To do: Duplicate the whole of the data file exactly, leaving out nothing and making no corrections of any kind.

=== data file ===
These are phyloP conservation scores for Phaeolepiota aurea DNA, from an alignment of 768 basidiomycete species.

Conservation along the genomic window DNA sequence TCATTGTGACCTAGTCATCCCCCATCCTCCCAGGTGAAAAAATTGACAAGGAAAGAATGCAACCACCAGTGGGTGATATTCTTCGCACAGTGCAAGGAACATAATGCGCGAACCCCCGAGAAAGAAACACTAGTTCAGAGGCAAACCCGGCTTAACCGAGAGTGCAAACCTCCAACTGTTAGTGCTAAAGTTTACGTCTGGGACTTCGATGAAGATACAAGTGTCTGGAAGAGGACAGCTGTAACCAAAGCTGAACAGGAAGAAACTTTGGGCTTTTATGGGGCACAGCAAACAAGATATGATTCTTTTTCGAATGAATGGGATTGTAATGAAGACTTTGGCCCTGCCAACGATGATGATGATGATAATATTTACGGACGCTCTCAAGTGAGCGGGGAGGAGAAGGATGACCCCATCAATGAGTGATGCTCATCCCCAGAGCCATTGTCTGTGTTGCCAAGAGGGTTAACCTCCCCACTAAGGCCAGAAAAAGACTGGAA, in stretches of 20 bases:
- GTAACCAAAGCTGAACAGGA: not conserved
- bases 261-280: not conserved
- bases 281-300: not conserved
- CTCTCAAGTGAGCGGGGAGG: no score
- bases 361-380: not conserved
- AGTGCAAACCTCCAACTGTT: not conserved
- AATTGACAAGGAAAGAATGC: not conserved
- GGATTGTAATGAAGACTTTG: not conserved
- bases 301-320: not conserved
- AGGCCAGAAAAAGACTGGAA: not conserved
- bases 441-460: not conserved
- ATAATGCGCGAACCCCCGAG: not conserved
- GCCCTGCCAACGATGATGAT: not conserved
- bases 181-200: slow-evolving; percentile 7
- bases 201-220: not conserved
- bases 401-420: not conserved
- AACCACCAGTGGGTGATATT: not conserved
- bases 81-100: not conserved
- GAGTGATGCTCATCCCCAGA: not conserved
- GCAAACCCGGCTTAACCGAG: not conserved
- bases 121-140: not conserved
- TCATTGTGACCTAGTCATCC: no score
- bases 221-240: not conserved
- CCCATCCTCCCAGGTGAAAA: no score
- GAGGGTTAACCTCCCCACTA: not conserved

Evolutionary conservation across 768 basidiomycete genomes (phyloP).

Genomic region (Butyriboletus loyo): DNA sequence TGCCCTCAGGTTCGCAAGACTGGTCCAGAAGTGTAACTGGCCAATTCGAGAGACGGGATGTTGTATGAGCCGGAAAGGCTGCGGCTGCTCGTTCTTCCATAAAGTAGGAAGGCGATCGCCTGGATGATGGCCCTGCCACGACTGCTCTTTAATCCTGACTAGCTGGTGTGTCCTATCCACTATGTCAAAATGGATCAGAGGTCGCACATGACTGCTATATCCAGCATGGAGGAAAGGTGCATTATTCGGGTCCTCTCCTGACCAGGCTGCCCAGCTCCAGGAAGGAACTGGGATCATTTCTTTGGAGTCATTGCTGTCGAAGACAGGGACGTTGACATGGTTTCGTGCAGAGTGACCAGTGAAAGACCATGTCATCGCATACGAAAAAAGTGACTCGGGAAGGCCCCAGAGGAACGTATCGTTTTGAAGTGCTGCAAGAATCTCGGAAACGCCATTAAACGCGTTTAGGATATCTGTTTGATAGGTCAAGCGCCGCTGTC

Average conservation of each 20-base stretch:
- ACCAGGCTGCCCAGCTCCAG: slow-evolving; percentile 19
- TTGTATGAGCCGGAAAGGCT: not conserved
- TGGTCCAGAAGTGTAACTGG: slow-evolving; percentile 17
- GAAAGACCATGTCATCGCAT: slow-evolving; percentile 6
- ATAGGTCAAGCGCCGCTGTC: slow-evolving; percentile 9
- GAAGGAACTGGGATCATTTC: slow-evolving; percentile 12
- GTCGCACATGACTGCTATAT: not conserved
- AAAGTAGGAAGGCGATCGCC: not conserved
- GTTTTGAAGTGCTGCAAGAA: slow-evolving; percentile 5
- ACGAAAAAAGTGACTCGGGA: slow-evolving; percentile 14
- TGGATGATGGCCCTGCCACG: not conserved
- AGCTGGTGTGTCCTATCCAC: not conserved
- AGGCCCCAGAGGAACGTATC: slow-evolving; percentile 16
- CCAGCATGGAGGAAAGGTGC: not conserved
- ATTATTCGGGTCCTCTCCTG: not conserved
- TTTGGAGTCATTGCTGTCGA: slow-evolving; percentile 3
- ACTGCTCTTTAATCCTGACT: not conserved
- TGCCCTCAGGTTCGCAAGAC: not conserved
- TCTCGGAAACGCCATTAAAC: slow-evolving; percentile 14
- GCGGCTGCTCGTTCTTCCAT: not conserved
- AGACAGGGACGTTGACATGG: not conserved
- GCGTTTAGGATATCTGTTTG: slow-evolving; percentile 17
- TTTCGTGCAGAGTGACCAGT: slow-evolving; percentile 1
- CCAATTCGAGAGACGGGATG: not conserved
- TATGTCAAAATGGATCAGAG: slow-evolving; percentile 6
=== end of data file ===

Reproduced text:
These are phyloP conservation scores for Phaeolepiota aurea DNA, from an alignment of 768 basidiomycete species.

Conservation along the genomic window DNA sequence TCATTGTGACCTAGTCATCCCCCATCCTCCCAGGTGAAAAAATTGACAAGGAAAGAATGCAACCACCAGTGGGTGATATTCTTCGCACAGTGCAAGGAACATAATGCGCGAACCCCCGAGAAAGAAACACTAGTTCAGAGGCAAACCCGGCTTAACCGAGAGTGCAAACCTCCAACTGTTAGTGCTAAAGTTTACGTCTGGGACTTCGATGAAGATACAAGTGTCTGGAAGAGGACAGCTGTAACCAAAGCTGAACAGGAAGAAACTTTGGGCTTTTATGGGGCACAGCAAACAAGATATGATTCTTTTTCGAATGAATGGGATTGTAATGAAGACTTTGGCCCTGCCAACGATGATGATGATGATAATATTTACGGACGCTCTCAAGTGAGCGGGGAGGAGAAGGATGACCCCATCAATGAGTGATGCTCATCCCCAGAGCCATTGTCTGTGTTGCCAAGAGGGTTAACCTCCCCACTAAGGCCAGAAAAAGACTGGAA, in stretches of 20 bases:
- GTAACCAAAGCTGAACAGGA: not conserved
- bases 261-280: not conserved
- bases 281-300: not conserved
- CTCTCAAGTGAGCGGGGAGG: no score
- bases 361-380: not conserved
- AGTGCAAACCTCCAACTGTT: not conserved
- AATTGACAAGGAAAGAATGC: not conserved
- GGATTGTAATGAAGACTTTG: not conserved
- bases 301-320: not conserved
- AGGCCAGAAAAAGACTGGAA: not conserved
- bases 441-460: not conserved
- ATAATGCGCGAACCCCCGAG: not conserved
- GCCCTGCCAACGATGATGAT: not conserved
- bases 181-200: slow-evolving; percentile 7
- bases 201-220: not conserved
- bases 401-420: not conserved
- AACCACCAGTGGGTGATATT: not conserved
- bases 81-100: not conserved
- GAGTGATGCTCATCCCCAGA: not conserved
- GCAAACCCGGCTTAACCGAG: not conserved
- bases 121-140: not conserved
- TCATTGTGACCTAGTCATCC: no score
- bases 221-240: not conserved
- CCCATCCTCCCAGGTGAAAA: no score
- GAGGGTTAACCTCCCCACTA: not conserved

Evolutionary conservation across 768 basidiomycete genomes (phyloP).

Genomic region (Butyriboletus loyo): DNA sequence TGCCCTCAGGTTCGCAAGACTGGTCCAGAAGTGTAACTGGCCAATTCGAGAGACGGGATGTTGTATGAGCCGGAAAGGCTGCGGCTGCTCGTTCTTCCATAAAGTAGGAAGGCGATCGCCTGGATGATGGCCCTGCCACGACTGCTCTTTAATCCTGACTAGCTGGTGTGTCCTATCCACTATGTCAAAATGGATCAGAGGTCGCACATGACTGCTATATCCAGCATGGAGGAAAGGTGCATTATTCGGGTCCTCTCCTGACCAGGCTGCCCAGCTCCAGGAAGGAACTGGGATCATTTCTTTGGAGTCATTGCTGTCGAAGACAGGGACGTTGACATGGTTTCGTGCAGAGTGACCAGTGAAAGACCATGTCATCGCATACGAAAAAAGTGACTCGGGAAGGCCCCAGAGGAACGTATCGTTTTGAAGTGCTGCAAGAATCTCGGAAACGCCATTAAACGCGTTTAGGATATCTGTTTGATAGGTCAAGCGCCGCTGTC

Average conservation of each 20-base stretch:
- ACCAGGCTGCCCAGCTCCAG: slow-evolving; percentile 19
- TTGTATGAGCCGGAAAGGCT: not conserved
- TGGTCCAGAAGTGTAACTGG: slow-evolving; percentile 17
- GAAAGACCATGTCATCGCAT: slow-evolving; percentile 6
- ATAGGTCAAGCGCCGCTGTC: slow-evolving; percentile 9
- GAAGGAACTGGGATCATTTC: slow-evolving; percentile 12
- GTCGCACATGACTGCTATAT: not conserved
- AAAGTAGGAAGGCGATCGCC: not conserved
- GTTTTGAAGTGCTGCAAGAA: slow-evolving; percentile 5
- ACGAAAAAAGTGACTCGGGA: slow-evolving; percentile 14
- TGGATGATGGCCCTGCCACG: not conserved
- AGCTGGTGTGTCCTATCCAC: not conserved
- AGGCCCCAGAGGAACGTATC: slow-evolving; percentile 16
- CCAGCATGGAGGAAAGGTGC: not conserved
- ATTATTCGGGTCCTCTCCTG: not conserved
- TTTGGAGTCATTGCTGTCGA: slow-evolving; percentile 3
- ACTGCTCTTTAATCCTGACT: not conserved
- TGCCCTCAGGTTCGCAAGAC: not conserved
- TCTCGGAAACGCCATTAAAC: slow-evolving; percentile 14
- GCGGCTGCTCGTTCTTCCAT: not conserved
- AGACAGGGACGTTGACATGG: not conserved
- GCGTTTAGGATATCTGTTTG: slow-evolving; percentile 17
- TTTCGTGCAGAGTGACCAGT: slow-evolving; percentile 1
- CCAATTCGAGAGACGGGATG: not conserved
- TATGTCAAAATGGATCAGAG: slow-evolving; percentile 6